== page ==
Weekly Market Update | July 6, 2020
Special Update: Quarterly Report
The Week on Wall Street
In a holiday-shortened week, stock prices turned higher as encouraging economic data outweighed an increase in COVID-19 cases and a rollback in economic re-openings.
The Dow Jones Industrial Average rose 3.25%, while the Standard & Poor’s 500 increased by 4.02%. The Nasdaq Composite Index gained 4.62% for the week. The MSCI EAFE Index, which tracks developed stock markets overseas, picked up 0.22%.
The Quarter in Brief
As a new quarter begins, we look back on an eventful second quarter for households and investors alike – a quarter in which the economy took a mighty hit, while the stock market soared. Complying with stay-at-home orders, Americans abruptly cut back on discretionary spending, traveling, and commuting, resulting in a dire scenario for some industries. Unemployment rose as business revenue declined. Fundamental economic indicators saw big swings, and on one trading day, oil prices actually collapsed into negative territory. Homes became easier to finance; though, transactions declined. The Federal Reserve made proactive moves to try and foster a bit more economic stability. While Main Street quieted, Wall Street rallied, sensing that an economic rebound might be starting. The Standard & Poor’s 500 gained 19.95% for the quarter.
What’s to Come
The rally that started in late March continued in the second quarter. Traders were encouraged by better-than-expected earnings in certain industries, positive news about potential COVID-19 treatments and vaccines, and the commitment of the Federal Reserve to address turbulence in the economy and the markets.
All three of the big Wall Street benchmarks recorded their best quarters of the century. The Nasdaq Composite closed at 10,020.35 on June 10, reaching a new milestone. The Nasdaq ended Q2 at 10,058.77; the S&P, at 3,100.29; the Dow Jones Industrial Average, at 25,812.88.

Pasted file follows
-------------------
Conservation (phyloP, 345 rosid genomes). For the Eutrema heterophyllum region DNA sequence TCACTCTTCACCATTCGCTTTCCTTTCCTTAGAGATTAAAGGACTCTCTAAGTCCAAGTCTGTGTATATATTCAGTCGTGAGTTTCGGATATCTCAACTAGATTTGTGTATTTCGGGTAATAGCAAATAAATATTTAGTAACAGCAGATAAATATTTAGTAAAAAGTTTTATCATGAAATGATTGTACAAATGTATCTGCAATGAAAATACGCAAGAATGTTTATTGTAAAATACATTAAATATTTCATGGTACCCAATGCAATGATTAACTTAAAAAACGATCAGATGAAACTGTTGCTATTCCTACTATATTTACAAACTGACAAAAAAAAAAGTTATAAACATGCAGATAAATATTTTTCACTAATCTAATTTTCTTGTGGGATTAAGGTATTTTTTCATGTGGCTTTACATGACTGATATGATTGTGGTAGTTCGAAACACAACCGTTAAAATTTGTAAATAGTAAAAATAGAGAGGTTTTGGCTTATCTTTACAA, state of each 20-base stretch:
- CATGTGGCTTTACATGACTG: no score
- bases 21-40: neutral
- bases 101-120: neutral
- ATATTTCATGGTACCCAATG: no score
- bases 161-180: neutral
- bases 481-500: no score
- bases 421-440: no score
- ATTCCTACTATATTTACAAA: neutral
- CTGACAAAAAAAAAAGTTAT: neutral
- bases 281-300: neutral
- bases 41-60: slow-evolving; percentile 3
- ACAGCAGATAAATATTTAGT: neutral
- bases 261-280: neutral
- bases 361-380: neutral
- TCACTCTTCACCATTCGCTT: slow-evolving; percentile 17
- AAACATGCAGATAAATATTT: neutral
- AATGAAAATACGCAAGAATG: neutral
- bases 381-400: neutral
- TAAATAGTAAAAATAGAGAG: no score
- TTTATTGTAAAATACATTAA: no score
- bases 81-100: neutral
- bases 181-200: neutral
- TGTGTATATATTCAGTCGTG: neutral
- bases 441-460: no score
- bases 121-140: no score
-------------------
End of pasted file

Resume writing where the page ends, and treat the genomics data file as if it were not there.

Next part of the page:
As this quarter starts, investors are wondering… is the worst of this recession now behind us? A quick answer may prove elusive. The third quarter may bring more signals that Main Street is bouncing back, but it could also bring a reversal of economic momentum if states continue to halt or reverse phases of opening. For the market to climb higher off of its Q2 melt-up, earnings and economic indicators have to keep showing improvement or least stability. The same goes for COVID-19 case counts. If they keep rising this summer, the bulls could easily be held back.
Jobs, Jobs, Jobs
The ultimate measure of economic recovery is jobs for Americans, and last week, Wall Street got an update from three different perspectives.
First, the ADP (Automatic Data Processing) National Employment Report, which reported private-sector employers added 2.37 million jobs in June. Next, an update on jobless claims, which showed 1.43 million claims, slightly higher than estimates. And finally, the June employment report from the Bureau of Labor Statistics, which showed 4.8 million jobs added, and the unemployment rate falling to 11.1%. Both numbers were better than expected. , ,
While the employment numbers painted a mostly positive picture, it’s important to remember that the June wave of rehiring was prior to the increase in COVID-19 cases, which has caused some states to revisit their re-opening plans.
Key Economic Data
Monday: Purchasing Managers Index (PMI) Services Index. Institute for Supply Management (ISM) Non-Manufacturing Index.
Tuesday: Job Openings and Labor Turnover Survey (JOLTS).
Thursday: Jobless Claims.
Source: MarketWatch Calendar
Companies Reporting Earnings
Tuesday: Paychex (PAYX), Levi Strauss (LEVI).
Wednesday: Bed, Bath & Beyond (BBBY).
Thursday: Delta Airlines (DAL), Walgreens Boots (WBA).
Sources: The Wall Street Journal, July 2, 2020; Treasury.gov, July 2, 2020
Weekly performance for the Dow Jones Industrial Average, Standard & Poor’s 500 index, and NASDAQ Composite is measured from the close of trading Friday, June 26, to Thursday July 2, close. Weekly performance for the MSCI-EAFE is measured from the Friday June 26 open to Wednesday July 1, close. Weekly and year-to-date 10-year Treasury note yields are expressed in basis points.